World Water Week 2022 Aug 23 – Sep 1

World Water Week, organized each year by the Stockholm International Water Institute (SIWI),siwi-wwweek-main-photo780 brings together experts, professionals, innovators and entrepreneurs from various sectors and countries with the aim of developing solutions for water-related challenges.

The theme of this year’s event is “Seeing the Unseen: The Value of Water,” with a focus on the diverse aspects of water, how others view and value water, and the exploration of water’s full value to society. For the first time, the conference will be hybrid, allowing delegates to join online and/or in-person in Stockholm, Sweden.

The World Bank Group will convene and participate in multiple sessions on topics ranging from transboundary cooperation and financing to agriculture, technology, innovation, and the climate crisis.

You can also follow our sessions along via @WorldBankWater using #wwweek.





Promoting partnership for a water-secure world


Article published on The Water Blog, Saturday 08/27/2016.water-www-logo-squared

The global water community is gathering in Stockholm for World Water Week 2016. This year’s theme, “Water for Sustainable Growth,” comes at a critical time, as we are mobilizing to achieve the Sustainable Development Goals (SDGs), in which water plays an essential part.

What is non-revenue water? How can we reduce it for better water service?

­Blog Article: For more information on this initiative, contact Gerard Soppe ( or Jema Sy (

In developing countries, roughly 45 million cubic meters of water are lost daily with an economic value of over US$3 billion per year.

A World Bank study puts the global estimate of physical water losses at 32 billion cubic meters each year, half of which occurs in developing countries. Water utilities suffer from the huge financial costs of treating and pumping water only to see it leak back into the ground, and the lost revenues from water that could have otherwise been sold. If the water losses in developing countries could be halved, the saved water would be enough to supply around 90 million people.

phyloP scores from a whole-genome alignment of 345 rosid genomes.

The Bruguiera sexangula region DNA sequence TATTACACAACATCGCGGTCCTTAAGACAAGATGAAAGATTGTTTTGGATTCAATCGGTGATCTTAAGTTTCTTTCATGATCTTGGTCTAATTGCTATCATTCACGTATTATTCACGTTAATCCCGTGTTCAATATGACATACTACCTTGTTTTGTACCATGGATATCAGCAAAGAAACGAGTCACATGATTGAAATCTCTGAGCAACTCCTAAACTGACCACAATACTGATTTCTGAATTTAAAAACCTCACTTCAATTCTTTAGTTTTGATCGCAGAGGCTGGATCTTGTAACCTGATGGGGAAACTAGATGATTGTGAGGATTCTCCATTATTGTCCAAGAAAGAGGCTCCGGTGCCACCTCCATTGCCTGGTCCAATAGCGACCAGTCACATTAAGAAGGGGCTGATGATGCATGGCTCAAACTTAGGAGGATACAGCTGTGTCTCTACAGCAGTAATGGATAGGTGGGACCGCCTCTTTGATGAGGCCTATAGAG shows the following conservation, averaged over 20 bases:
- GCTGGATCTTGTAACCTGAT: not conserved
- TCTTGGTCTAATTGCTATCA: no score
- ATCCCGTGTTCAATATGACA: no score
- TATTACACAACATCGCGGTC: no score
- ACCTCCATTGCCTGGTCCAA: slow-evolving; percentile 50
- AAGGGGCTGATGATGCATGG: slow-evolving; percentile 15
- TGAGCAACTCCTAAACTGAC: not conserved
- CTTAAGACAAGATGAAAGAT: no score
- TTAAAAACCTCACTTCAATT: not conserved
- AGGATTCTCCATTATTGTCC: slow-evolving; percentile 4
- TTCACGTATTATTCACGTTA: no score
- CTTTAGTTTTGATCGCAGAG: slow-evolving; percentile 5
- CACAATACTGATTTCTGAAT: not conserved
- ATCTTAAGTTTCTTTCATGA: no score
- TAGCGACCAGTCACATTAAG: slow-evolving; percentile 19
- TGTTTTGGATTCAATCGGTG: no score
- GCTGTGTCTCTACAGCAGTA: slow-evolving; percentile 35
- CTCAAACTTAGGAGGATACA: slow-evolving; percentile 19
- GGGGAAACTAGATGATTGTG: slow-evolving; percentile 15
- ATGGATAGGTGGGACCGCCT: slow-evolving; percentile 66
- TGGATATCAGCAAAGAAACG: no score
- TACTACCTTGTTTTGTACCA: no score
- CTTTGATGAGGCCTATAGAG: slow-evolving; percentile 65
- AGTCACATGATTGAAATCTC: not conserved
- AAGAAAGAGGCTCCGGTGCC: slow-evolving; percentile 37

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How can water utilities provide reliable water to poor people in African cities?

Sustainable Development Goal (SDG) 6 targets“universal and equitablwater-www-logo-squarede access to safe and affordable drinking water for all”. However, in Africa’s fast-growing cities, just accessing water is a daily struggle for many poor families. While Africa’s urban population is expected to triple by 2050, the proportion of people with improved water supply has barely grown since 1990, and the share of those with water piped to their premises has declined from 43 percent in 1990 to 33 percent in 2015. Poor families bear the brunt of these inadequacies through poor health, the long time required to collect water, and higher costs when purchasing from on-sellers’

The World Bank at World Water Week 2016

The global water community is gearing up for Stockholm World Water Week 2016. Tpicahis year’s theme, “Water for Sustainable Growth,” comes at a critical time, as we are mobilizing to achieve the Sustainable Development Goals (SDGs), in which water plays an essential part.

Water touches nearly every aspect of development.  It drives economic growth, supports healthy ecosystems, and is fundamental for life.  However, water can threaten health and prosperity as well as promote it.  Water-related hazards, including floods, storms, and droughts, are already responsible for 9 out of 10 natural disasters, and climate change is expected to increase these risks.  As water resources become increasingly strained, the risk of conflict and instability may also grow.

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